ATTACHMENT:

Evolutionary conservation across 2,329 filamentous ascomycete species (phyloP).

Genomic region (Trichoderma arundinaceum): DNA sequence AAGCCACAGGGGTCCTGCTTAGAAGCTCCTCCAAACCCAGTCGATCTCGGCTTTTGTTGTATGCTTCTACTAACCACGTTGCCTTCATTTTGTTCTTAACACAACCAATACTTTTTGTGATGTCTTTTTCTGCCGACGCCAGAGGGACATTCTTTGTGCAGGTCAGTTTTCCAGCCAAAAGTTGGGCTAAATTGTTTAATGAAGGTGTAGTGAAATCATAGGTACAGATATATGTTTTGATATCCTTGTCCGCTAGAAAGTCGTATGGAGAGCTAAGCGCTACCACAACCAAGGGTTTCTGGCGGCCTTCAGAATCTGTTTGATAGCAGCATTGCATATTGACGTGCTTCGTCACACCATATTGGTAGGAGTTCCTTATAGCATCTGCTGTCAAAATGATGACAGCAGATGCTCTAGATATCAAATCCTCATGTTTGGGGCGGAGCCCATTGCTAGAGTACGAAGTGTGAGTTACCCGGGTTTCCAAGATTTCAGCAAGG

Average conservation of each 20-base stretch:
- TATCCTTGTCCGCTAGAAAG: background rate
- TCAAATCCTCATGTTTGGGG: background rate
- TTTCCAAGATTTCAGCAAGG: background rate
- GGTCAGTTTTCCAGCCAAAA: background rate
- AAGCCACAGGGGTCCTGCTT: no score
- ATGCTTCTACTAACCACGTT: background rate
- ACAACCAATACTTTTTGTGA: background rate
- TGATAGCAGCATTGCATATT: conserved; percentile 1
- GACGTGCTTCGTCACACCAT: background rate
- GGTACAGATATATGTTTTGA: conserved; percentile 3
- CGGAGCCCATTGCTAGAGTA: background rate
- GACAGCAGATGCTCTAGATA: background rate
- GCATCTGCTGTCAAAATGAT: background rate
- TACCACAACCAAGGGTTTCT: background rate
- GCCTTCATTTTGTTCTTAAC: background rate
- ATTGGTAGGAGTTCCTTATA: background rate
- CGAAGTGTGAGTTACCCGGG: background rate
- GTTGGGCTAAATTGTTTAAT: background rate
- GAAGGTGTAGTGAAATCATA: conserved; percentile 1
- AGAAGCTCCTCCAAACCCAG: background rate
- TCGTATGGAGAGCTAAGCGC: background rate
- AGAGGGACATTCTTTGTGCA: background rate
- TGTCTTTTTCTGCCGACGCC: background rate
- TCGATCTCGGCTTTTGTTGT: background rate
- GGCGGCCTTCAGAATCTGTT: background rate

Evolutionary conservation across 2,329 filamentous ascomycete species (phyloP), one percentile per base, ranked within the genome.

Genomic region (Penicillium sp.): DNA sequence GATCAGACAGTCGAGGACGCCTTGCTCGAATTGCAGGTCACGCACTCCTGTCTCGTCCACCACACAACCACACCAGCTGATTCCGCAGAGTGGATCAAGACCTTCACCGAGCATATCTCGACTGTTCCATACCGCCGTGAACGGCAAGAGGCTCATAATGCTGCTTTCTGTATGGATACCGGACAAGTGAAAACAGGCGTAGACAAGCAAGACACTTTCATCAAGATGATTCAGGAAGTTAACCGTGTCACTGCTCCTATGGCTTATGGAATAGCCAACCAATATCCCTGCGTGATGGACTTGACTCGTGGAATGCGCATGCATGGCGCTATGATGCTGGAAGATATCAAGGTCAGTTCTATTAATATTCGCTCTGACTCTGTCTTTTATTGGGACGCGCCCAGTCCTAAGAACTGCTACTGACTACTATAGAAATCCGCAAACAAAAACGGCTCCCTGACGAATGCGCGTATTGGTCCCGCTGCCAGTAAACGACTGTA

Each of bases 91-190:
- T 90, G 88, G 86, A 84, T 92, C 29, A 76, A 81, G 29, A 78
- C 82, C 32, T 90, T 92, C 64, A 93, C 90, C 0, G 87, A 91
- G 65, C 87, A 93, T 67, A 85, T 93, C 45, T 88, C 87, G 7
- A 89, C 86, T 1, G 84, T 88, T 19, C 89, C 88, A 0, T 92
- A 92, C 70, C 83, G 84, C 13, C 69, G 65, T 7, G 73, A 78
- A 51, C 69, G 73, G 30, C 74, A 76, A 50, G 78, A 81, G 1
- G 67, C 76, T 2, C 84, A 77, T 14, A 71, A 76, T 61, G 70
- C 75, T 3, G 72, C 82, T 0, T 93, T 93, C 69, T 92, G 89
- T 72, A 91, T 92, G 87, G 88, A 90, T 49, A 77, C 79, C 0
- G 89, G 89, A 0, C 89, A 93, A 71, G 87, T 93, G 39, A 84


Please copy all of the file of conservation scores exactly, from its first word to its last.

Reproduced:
Evolutionary conservation across 2,329 filamentous ascomycete species (phyloP).

Genomic region (Trichoderma arundinaceum): DNA sequence AAGCCACAGGGGTCCTGCTTAGAAGCTCCTCCAAACCCAGTCGATCTCGGCTTTTGTTGTATGCTTCTACTAACCACGTTGCCTTCATTTTGTTCTTAACACAACCAATACTTTTTGTGATGTCTTTTTCTGCCGACGCCAGAGGGACATTCTTTGTGCAGGTCAGTTTTCCAGCCAAAAGTTGGGCTAAATTGTTTAATGAAGGTGTAGTGAAATCATAGGTACAGATATATGTTTTGATATCCTTGTCCGCTAGAAAGTCGTATGGAGAGCTAAGCGCTACCACAACCAAGGGTTTCTGGCGGCCTTCAGAATCTGTTTGATAGCAGCATTGCATATTGACGTGCTTCGTCACACCATATTGGTAGGAGTTCCTTATAGCATCTGCTGTCAAAATGATGACAGCAGATGCTCTAGATATCAAATCCTCATGTTTGGGGCGGAGCCCATTGCTAGAGTACGAAGTGTGAGTTACCCGGGTTTCCAAGATTTCAGCAAGG

Average conservation of each 20-base stretch:
- TATCCTTGTCCGCTAGAAAG: background rate
- TCAAATCCTCATGTTTGGGG: background rate
- TTTCCAAGATTTCAGCAAGG: background rate
- GGTCAGTTTTCCAGCCAAAA: background rate
- AAGCCACAGGGGTCCTGCTT: no score
- ATGCTTCTACTAACCACGTT: background rate
- ACAACCAATACTTTTTGTGA: background rate
- TGATAGCAGCATTGCATATT: conserved; percentile 1
- GACGTGCTTCGTCACACCAT: background rate
- GGTACAGATATATGTTTTGA: conserved; percentile 3
- CGGAGCCCATTGCTAGAGTA: background rate
- GACAGCAGATGCTCTAGATA: background rate
- GCATCTGCTGTCAAAATGAT: background rate
- TACCACAACCAAGGGTTTCT: background rate
- GCCTTCATTTTGTTCTTAAC: background rate
- ATTGGTAGGAGTTCCTTATA: background rate
- CGAAGTGTGAGTTACCCGGG: background rate
- GTTGGGCTAAATTGTTTAAT: background rate
- GAAGGTGTAGTGAAATCATA: conserved; percentile 1
- AGAAGCTCCTCCAAACCCAG: background rate
- TCGTATGGAGAGCTAAGCGC: background rate
- AGAGGGACATTCTTTGTGCA: background rate
- TGTCTTTTTCTGCCGACGCC: background rate
- TCGATCTCGGCTTTTGTTGT: background rate
- GGCGGCCTTCAGAATCTGTT: background rate

Evolutionary conservation across 2,329 filamentous ascomycete species (phyloP), one percentile per base, ranked within the genome.

Genomic region (Penicillium sp.): DNA sequence GATCAGACAGTCGAGGACGCCTTGCTCGAATTGCAGGTCACGCACTCCTGTCTCGTCCACCACACAACCACACCAGCTGATTCCGCAGAGTGGATCAAGACCTTCACCGAGCATATCTCGACTGTTCCATACCGCCGTGAACGGCAAGAGGCTCATAATGCTGCTTTCTGTATGGATACCGGACAAGTGAAAACAGGCGTAGACAAGCAAGACACTTTCATCAAGATGATTCAGGAAGTTAACCGTGTCACTGCTCCTATGGCTTATGGAATAGCCAACCAATATCCCTGCGTGATGGACTTGACTCGTGGAATGCGCATGCATGGCGCTATGATGCTGGAAGATATCAAGGTCAGTTCTATTAATATTCGCTCTGACTCTGTCTTTTATTGGGACGCGCCCAGTCCTAAGAACTGCTACTGACTACTATAGAAATCCGCAAACAAAAACGGCTCCCTGACGAATGCGCGTATTGGTCCCGCTGCCAGTAAACGACTGTA

Each of bases 91-190:
- T 90, G 88, G 86, A 84, T 92, C 29, A 76, A 81, G 29, A 78
- C 82, C 32, T 90, T 92, C 64, A 93, C 90, C 0, G 87, A 91
- G 65, C 87, A 93, T 67, A 85, T 93, C 45, T 88, C 87, G 7
- A 89, C 86, T 1, G 84, T 88, T 19, C 89, C 88, A 0, T 92
- A 92, C 70, C 83, G 84, C 13, C 69, G 65, T 7, G 73, A 78
- A 51, C 69, G 73, G 30, C 74, A 76, A 50, G 78, A 81, G 1
- G 67, C 76, T 2, C 84, A 77, T 14, A 71, A 76, T 61, G 70
- C 75, T 3, G 72, C 82, T 0, T 93, T 93, C 69, T 92, G 89
- T 72, A 91, T 92, G 87, G 88, A 90, T 49, A 77, C 79, C 0
- G 89, G 89, A 0, C 89, A 93, A 71, G 87, T 93, G 39, A 84